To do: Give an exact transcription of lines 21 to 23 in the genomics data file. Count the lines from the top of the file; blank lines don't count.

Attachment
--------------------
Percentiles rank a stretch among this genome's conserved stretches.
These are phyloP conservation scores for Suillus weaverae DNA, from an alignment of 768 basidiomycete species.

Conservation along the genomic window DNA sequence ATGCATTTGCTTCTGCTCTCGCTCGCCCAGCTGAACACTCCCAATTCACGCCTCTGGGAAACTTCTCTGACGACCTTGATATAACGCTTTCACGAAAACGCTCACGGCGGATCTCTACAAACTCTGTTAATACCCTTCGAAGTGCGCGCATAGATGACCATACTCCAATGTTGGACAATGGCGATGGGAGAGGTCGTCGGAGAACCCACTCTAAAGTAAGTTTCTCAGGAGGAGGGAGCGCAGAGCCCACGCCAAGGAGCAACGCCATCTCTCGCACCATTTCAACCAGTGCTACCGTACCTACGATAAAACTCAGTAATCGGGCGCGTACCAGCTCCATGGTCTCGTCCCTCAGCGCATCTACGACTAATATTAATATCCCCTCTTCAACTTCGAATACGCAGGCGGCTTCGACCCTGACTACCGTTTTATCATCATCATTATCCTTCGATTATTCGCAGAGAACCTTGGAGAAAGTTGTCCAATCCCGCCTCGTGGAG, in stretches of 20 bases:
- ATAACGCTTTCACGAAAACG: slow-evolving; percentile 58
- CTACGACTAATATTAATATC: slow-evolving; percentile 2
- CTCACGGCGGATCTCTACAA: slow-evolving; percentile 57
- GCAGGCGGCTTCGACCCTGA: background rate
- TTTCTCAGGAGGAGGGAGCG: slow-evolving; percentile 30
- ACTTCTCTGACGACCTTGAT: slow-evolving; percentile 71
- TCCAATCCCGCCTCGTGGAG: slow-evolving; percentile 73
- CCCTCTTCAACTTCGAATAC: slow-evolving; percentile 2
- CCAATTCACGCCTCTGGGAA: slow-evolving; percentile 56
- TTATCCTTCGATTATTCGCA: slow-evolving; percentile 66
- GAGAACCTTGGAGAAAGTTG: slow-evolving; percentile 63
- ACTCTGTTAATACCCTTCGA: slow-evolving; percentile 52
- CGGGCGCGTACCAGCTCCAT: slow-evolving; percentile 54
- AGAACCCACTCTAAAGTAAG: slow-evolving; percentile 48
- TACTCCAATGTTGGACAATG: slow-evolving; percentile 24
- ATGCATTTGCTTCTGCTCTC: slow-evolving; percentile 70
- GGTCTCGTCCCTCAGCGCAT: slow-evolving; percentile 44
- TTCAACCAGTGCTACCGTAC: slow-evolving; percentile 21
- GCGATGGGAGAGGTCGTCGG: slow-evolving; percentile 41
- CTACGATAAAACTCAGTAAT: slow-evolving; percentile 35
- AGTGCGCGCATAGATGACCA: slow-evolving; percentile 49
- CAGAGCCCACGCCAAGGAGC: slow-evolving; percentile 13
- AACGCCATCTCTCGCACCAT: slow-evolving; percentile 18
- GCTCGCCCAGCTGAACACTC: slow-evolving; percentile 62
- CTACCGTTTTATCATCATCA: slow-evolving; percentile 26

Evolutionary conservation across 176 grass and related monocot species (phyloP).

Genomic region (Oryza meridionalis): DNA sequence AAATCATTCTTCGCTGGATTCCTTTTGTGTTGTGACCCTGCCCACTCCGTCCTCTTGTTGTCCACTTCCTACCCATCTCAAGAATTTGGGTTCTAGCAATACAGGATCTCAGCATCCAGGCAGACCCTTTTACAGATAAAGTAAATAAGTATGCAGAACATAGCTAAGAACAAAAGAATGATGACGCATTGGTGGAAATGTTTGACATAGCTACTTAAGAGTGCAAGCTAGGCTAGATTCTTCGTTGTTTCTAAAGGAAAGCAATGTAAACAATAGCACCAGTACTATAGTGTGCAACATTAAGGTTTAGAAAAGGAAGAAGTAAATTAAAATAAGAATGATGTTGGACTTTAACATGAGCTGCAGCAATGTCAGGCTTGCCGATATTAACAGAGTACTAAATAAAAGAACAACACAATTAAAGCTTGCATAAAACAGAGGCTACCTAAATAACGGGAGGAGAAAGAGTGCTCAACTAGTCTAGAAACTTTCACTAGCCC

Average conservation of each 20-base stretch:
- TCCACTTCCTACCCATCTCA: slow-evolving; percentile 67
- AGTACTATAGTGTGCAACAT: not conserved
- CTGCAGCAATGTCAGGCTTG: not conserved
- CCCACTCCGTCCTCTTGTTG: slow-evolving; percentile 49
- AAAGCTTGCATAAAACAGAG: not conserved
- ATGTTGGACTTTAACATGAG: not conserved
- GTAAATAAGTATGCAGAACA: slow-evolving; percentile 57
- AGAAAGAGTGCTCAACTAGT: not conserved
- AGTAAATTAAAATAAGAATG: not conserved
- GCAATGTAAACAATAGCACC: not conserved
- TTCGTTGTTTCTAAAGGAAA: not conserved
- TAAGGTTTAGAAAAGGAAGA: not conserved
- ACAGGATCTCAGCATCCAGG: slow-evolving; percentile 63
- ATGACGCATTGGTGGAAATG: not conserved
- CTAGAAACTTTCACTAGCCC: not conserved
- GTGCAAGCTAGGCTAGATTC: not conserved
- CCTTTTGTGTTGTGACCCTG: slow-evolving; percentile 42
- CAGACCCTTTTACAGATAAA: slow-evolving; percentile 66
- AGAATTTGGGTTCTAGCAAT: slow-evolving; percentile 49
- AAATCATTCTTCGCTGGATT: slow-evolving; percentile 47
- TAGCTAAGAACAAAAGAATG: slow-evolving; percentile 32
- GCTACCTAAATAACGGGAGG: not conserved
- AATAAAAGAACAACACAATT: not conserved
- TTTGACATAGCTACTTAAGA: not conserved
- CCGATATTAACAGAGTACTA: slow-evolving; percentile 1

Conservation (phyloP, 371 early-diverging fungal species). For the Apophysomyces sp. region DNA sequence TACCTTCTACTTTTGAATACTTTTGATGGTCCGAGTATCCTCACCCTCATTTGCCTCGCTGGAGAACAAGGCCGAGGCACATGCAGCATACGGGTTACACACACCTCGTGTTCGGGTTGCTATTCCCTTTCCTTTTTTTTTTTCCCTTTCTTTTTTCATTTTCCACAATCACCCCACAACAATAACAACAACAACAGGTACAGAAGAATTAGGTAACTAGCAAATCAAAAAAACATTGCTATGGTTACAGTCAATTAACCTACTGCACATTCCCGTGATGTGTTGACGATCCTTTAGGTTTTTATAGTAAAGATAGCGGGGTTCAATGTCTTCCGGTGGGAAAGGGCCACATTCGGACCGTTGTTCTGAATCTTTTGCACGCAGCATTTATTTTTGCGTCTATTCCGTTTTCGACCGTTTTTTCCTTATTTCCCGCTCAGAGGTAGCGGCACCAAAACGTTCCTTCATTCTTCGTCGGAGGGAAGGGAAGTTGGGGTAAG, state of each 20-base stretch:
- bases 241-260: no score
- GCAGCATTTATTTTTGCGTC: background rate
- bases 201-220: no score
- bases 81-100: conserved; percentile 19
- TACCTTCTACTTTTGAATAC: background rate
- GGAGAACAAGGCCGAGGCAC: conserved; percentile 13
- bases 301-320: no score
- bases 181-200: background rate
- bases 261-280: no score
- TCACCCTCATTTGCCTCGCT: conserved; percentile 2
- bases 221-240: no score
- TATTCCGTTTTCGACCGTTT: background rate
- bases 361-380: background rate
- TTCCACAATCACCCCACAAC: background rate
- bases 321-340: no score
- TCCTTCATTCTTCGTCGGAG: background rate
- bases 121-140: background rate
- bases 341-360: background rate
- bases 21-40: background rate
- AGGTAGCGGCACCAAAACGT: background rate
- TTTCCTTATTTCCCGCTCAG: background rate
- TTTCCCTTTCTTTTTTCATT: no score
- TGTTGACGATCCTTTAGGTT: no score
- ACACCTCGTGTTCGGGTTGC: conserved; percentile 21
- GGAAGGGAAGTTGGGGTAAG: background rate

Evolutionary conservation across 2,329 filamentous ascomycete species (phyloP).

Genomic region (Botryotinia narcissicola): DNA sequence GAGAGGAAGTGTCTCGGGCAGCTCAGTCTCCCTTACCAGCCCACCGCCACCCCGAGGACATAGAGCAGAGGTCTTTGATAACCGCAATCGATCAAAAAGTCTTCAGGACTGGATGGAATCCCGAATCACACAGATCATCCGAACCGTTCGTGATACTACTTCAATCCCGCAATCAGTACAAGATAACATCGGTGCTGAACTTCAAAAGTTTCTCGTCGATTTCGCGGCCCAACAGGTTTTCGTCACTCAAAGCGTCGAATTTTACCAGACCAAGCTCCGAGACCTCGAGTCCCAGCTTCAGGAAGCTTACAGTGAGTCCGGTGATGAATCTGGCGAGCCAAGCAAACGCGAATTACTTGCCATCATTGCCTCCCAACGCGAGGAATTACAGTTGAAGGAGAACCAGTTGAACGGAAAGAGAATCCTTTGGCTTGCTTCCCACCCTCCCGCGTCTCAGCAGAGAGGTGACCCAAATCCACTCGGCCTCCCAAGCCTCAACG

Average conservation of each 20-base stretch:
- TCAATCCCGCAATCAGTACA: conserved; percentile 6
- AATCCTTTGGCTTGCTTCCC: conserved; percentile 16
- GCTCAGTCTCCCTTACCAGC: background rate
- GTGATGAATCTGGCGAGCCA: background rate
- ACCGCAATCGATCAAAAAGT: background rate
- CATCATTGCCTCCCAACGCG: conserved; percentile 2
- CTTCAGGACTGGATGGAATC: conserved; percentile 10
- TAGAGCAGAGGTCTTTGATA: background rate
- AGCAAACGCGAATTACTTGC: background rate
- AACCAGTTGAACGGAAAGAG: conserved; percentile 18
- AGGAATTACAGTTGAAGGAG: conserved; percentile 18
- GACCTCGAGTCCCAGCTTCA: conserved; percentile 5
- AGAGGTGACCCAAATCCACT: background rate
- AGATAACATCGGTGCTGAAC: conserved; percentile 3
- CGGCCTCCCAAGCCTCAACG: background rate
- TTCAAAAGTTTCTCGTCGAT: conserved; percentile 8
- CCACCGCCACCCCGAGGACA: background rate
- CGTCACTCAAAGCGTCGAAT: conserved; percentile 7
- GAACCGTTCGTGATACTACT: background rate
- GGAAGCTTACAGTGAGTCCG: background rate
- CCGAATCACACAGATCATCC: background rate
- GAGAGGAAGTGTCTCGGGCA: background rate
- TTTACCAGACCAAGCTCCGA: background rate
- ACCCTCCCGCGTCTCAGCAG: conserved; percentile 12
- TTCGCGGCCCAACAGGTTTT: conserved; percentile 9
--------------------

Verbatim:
- TTCAACCAGTGCTACCGTAC: slow-evolving; percentile 21
- GCGATGGGAGAGGTCGTCGG: slow-evolving; percentile 41
- CTACGATAAAACTCAGTAAT: slow-evolving; percentile 35